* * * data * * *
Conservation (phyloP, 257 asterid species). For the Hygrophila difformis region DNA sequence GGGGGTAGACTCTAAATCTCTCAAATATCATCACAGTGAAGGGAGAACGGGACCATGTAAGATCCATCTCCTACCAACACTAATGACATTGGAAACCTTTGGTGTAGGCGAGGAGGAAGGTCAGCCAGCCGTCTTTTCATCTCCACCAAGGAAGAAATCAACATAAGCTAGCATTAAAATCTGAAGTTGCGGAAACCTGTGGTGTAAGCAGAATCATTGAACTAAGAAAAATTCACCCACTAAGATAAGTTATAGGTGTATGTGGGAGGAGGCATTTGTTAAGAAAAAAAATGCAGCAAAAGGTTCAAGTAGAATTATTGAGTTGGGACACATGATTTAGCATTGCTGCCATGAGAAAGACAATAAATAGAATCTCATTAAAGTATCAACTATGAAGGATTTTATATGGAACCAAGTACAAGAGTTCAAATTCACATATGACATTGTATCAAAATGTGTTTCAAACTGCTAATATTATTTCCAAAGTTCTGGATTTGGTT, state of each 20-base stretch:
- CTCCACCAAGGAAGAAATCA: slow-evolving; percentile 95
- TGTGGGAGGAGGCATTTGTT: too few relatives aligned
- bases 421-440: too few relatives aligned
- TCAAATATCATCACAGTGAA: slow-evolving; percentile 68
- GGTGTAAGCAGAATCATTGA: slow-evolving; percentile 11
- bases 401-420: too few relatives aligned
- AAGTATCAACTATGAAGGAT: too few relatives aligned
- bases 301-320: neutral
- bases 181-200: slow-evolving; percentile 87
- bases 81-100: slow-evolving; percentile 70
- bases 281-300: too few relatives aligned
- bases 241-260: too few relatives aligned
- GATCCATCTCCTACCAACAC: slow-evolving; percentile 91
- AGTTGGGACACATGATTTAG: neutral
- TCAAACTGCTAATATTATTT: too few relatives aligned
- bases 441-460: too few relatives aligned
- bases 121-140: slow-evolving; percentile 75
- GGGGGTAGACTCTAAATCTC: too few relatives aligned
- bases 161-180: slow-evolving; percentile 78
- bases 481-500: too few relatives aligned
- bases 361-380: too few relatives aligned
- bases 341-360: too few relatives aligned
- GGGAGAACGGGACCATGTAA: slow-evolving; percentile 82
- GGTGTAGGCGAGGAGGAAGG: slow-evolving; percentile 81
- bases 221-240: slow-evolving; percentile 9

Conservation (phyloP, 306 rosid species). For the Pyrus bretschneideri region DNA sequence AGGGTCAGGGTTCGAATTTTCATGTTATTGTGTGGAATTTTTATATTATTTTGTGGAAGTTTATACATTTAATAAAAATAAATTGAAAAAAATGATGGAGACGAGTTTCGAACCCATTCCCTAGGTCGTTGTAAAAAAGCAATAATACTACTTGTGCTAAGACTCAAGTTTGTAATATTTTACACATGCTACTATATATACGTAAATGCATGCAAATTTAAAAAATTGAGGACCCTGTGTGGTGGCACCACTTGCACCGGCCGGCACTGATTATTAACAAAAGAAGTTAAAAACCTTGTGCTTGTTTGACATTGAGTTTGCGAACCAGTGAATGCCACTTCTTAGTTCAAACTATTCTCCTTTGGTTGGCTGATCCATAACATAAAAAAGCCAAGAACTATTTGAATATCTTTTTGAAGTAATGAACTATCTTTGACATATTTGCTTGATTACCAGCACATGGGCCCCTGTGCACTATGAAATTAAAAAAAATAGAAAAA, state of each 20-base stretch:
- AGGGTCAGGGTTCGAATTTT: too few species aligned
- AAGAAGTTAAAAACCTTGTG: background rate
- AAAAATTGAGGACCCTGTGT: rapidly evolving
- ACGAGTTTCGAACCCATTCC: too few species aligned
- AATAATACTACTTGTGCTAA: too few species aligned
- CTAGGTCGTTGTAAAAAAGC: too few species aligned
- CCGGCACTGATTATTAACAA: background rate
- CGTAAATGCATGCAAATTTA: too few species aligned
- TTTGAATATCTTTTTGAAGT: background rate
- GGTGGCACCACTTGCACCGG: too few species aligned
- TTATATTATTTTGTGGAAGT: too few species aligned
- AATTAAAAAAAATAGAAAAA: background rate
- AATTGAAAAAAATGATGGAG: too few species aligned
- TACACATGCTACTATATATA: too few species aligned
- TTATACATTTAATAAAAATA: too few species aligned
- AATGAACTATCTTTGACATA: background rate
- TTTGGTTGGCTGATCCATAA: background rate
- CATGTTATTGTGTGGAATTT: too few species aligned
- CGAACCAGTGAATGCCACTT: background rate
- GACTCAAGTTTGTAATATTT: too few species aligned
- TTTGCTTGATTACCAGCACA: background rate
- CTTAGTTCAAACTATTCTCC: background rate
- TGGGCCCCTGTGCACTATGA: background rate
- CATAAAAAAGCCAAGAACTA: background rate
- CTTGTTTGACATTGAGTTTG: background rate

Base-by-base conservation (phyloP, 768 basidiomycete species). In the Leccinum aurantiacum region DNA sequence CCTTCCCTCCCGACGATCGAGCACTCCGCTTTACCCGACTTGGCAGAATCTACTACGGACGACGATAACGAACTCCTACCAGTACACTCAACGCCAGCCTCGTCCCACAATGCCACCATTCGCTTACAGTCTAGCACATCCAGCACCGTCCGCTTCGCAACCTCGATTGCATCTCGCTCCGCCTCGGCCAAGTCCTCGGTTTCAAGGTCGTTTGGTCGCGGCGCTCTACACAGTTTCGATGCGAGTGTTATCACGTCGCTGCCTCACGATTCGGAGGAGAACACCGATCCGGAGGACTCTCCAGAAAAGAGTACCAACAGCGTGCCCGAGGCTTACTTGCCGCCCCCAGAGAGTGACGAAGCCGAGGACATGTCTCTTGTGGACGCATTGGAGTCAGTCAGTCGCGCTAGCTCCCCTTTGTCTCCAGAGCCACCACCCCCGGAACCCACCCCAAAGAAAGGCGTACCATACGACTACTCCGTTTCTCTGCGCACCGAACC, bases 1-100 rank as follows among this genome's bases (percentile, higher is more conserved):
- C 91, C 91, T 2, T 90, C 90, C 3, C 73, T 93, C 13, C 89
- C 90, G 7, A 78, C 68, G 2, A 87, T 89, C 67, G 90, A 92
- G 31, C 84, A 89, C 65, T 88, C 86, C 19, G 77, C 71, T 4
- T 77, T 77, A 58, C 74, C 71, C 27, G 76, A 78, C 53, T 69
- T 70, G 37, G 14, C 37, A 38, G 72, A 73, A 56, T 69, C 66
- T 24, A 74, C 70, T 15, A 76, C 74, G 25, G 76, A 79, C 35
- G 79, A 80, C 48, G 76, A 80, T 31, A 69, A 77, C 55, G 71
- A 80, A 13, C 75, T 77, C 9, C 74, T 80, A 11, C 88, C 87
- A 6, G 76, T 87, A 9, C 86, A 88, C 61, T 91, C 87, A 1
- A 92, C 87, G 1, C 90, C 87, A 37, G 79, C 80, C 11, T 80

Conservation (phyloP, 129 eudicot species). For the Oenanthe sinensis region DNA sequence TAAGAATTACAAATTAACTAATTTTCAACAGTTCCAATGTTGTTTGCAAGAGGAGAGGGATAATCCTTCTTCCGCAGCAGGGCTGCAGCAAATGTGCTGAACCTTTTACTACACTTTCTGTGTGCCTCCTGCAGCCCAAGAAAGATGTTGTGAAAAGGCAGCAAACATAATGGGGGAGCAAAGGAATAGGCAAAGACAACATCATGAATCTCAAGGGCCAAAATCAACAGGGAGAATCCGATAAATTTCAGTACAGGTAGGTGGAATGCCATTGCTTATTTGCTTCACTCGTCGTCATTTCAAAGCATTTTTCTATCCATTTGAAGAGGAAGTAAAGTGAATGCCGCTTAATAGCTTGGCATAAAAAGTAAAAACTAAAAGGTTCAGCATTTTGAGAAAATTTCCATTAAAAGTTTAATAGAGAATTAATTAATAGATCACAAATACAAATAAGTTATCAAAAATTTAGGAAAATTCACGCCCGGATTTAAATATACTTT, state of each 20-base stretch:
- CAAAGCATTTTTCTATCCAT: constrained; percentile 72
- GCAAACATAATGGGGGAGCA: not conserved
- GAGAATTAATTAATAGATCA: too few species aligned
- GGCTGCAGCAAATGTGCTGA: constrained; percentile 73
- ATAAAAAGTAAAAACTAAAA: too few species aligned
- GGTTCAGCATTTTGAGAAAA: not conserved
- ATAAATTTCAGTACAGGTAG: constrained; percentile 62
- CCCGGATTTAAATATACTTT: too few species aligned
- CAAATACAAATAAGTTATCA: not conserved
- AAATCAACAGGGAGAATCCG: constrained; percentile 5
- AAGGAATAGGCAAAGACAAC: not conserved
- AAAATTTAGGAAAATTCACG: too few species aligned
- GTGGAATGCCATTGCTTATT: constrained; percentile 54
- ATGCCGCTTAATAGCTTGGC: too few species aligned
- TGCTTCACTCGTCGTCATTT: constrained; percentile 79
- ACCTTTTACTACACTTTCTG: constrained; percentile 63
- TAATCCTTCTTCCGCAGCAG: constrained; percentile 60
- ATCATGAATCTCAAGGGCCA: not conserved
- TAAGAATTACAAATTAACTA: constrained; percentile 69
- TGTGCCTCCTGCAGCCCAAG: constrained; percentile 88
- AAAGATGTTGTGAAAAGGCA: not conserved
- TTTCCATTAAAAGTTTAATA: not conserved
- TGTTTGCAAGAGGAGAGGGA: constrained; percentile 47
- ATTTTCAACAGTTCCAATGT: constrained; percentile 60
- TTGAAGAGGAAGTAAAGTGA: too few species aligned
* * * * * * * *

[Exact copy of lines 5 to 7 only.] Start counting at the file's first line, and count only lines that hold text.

- TCAAATATCATCACAGTGAA: slow-evolving; percentile 68
- GGTGTAAGCAGAATCATTGA: slow-evolving; percentile 11
- bases 401-420: too few relatives aligned